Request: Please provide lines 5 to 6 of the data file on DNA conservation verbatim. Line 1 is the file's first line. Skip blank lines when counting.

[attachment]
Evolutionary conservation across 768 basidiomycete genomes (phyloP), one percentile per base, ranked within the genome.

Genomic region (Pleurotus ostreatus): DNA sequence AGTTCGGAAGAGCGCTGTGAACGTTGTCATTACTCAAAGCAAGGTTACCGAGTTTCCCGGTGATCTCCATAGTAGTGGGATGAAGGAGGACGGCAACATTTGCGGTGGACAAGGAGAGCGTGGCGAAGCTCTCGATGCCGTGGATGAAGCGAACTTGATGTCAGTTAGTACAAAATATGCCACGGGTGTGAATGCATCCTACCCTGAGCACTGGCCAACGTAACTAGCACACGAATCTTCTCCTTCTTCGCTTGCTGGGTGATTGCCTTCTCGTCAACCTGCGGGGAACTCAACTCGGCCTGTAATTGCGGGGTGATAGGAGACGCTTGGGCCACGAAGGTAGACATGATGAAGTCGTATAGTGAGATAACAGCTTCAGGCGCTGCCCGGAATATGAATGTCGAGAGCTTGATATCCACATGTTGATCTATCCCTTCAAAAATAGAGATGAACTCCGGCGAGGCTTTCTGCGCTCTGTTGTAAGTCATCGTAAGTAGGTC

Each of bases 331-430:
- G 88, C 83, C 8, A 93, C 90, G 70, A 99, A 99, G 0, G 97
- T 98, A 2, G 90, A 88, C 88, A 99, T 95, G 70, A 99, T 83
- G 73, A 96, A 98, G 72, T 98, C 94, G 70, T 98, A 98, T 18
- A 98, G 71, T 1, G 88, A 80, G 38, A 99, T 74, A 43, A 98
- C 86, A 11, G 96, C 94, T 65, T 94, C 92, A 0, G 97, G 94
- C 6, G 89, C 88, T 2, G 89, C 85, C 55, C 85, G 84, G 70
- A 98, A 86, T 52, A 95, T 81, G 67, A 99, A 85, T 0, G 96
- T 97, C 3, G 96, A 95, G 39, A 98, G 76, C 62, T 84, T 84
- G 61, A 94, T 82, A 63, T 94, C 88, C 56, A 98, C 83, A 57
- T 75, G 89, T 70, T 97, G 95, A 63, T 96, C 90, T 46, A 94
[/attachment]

- T 98, A 2, G 90, A 88, C 88, A 99, T 95, G 70, A 99, T 83
- G 73, A 96, A 98, G 72, T 98, C 94, G 70, T 98, A 98, T 18